Slow Travel in the Dolomites
| Walking towards Becco di Cuzze
in the Dolomites.
Slow travel is a way to go back to
historical and cultural origins, to the way people used
to move from one place to another while immersing themselves
in nature and getting back in touch with a more authentic
or traditional way life. There are areas in the
that offer a view into all aspects of rich local tradition
in relatively unspoiled nature. I wish to explore
one unique area in order to be your host and guide to a
traditional world not offered by some modern resorts
geared more towards mass tourism.
When you hear words such as Bondì!
(Good morning) or che fasto? (What are you doing?),
you know you are somewhere in the Dolomites.
Pink twilight views, a climbers’ paradise,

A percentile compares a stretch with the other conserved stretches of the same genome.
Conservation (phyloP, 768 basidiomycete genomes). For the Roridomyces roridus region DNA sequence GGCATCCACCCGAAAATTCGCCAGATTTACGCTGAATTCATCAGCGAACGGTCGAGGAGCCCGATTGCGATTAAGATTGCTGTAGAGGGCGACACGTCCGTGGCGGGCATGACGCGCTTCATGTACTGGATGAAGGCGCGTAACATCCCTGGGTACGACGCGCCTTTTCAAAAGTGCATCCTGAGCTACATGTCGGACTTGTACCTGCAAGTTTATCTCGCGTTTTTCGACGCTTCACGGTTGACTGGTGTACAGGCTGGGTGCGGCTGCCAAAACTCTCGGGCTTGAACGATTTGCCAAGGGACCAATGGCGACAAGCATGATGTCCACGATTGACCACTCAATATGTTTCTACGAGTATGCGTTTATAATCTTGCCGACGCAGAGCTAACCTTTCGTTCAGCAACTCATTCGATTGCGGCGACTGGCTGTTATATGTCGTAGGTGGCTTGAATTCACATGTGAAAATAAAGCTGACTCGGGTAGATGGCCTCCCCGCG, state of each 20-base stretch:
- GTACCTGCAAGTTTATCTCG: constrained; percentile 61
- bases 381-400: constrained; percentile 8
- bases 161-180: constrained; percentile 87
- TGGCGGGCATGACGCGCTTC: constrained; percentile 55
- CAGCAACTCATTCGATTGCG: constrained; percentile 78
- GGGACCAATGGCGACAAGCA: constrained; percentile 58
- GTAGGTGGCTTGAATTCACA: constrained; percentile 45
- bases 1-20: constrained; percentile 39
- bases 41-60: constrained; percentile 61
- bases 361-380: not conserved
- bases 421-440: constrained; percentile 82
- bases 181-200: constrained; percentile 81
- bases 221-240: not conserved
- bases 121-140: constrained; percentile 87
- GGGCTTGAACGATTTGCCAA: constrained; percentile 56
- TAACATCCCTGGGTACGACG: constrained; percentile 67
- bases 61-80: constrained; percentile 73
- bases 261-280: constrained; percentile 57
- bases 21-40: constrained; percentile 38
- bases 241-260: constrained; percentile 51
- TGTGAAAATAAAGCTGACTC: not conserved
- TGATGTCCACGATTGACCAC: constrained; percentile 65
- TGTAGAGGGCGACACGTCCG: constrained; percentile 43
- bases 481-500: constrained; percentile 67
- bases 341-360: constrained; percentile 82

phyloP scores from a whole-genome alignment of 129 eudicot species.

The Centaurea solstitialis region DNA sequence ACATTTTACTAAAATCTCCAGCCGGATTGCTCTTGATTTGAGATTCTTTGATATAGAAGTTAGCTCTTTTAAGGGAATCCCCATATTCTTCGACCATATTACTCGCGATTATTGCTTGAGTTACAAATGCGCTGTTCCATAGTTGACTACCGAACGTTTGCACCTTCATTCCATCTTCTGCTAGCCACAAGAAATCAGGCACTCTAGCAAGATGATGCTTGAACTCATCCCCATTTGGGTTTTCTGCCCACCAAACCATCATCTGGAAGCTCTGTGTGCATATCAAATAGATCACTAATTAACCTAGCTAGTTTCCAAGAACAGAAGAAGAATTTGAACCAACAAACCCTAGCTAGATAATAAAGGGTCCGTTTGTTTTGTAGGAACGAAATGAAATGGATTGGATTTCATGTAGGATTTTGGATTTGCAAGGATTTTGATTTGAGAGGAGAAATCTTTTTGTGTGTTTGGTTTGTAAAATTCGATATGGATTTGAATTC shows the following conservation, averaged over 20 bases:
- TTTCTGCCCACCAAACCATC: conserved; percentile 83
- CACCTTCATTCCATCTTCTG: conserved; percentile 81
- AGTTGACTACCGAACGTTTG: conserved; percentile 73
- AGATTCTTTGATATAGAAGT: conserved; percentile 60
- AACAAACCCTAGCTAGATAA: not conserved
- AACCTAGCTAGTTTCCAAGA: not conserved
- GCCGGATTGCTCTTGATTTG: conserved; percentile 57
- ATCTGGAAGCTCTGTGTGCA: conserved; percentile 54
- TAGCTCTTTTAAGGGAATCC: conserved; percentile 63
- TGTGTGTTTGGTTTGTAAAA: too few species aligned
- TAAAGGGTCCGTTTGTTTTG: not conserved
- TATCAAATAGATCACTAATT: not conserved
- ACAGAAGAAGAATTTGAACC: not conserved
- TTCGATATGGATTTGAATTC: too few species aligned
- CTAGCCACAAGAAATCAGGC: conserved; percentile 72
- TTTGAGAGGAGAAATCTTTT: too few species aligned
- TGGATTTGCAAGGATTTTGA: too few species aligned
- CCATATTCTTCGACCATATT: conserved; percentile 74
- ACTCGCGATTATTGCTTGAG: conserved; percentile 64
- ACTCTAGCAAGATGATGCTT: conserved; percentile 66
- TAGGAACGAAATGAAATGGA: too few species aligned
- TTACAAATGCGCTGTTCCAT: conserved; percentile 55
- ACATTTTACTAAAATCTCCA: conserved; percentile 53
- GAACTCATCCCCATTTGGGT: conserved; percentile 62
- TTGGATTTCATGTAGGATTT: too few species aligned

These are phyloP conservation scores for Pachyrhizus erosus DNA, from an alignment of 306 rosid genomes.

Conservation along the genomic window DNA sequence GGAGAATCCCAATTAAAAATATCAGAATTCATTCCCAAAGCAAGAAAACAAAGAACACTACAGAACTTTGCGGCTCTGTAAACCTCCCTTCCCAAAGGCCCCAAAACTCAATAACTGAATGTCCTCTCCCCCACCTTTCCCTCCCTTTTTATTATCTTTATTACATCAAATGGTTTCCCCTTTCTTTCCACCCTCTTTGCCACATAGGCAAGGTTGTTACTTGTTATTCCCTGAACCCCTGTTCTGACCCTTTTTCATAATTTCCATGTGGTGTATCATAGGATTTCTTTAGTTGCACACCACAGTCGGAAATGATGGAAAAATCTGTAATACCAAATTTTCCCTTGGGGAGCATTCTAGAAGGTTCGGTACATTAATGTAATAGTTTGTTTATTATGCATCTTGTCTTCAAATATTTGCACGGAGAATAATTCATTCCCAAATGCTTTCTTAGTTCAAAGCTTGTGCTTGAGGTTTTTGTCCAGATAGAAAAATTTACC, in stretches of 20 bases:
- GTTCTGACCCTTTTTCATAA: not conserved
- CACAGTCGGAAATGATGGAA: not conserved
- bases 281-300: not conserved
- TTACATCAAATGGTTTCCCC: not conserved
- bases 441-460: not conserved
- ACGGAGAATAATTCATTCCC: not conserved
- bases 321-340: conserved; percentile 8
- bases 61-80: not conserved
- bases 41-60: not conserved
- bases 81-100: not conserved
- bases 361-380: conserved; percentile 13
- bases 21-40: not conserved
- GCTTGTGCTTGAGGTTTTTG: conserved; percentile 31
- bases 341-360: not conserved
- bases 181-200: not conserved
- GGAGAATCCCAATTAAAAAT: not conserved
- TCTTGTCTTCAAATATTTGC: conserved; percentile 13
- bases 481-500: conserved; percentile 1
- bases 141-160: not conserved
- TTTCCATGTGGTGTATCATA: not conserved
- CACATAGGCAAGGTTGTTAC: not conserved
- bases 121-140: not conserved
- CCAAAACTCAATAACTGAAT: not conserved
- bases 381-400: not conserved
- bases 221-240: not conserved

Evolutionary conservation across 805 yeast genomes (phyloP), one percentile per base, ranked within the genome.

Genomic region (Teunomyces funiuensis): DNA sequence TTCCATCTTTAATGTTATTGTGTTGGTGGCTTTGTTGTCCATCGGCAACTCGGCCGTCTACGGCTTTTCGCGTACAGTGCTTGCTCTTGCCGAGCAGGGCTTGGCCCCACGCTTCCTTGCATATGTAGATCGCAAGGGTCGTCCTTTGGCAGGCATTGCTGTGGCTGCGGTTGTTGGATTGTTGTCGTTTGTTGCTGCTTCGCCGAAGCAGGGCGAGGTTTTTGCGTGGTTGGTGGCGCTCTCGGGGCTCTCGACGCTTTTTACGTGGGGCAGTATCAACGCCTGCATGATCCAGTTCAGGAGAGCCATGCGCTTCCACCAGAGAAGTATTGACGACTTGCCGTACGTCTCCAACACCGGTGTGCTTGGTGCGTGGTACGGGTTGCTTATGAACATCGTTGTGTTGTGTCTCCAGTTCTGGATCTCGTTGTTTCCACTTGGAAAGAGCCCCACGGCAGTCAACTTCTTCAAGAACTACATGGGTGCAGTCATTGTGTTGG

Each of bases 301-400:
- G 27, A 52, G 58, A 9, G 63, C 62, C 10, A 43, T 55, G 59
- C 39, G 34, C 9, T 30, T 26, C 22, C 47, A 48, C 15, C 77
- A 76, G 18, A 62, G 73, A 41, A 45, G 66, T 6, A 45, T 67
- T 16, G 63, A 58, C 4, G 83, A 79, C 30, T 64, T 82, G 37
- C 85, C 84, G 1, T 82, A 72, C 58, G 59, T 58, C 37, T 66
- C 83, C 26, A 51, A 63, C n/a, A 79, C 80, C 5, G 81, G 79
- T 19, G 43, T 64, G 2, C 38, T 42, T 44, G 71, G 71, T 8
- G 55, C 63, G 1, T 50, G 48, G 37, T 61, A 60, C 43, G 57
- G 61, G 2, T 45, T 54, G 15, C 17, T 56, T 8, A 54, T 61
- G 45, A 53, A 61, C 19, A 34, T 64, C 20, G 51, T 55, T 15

Tyrolean villages, stylish resorts …there is far more to
the Dolomites—nestled within Italy between the Austrian
border to the north and the Venetian plain to the south—than
such stereotypical images that certainly have an understandable
The Cadore area, in the heart of Belluno
Dolomites, has a great deal to offer travelers seeking traditional
cuisine, culture and customs. At the same time, the region
does not lack the panoramic views and facilities offered
by other, more modern, mountain resorts.
Visiting the Traditional Village
of Zoppè di Cadore
Last summer we visited Zoppè di Cadore,
a small village at an altitude of 1,426 meters (4,678 feet),
somewhat secluded from other villages. And this was not
our first visit.
Life has not always been that easy up
there, since in the past seasonal emigration was common
out of economic necessity. For example, skilled ice cream
makers from Belluno Dolomites emigrated to other European
countries or across the Ocean, selling their exquisite gelato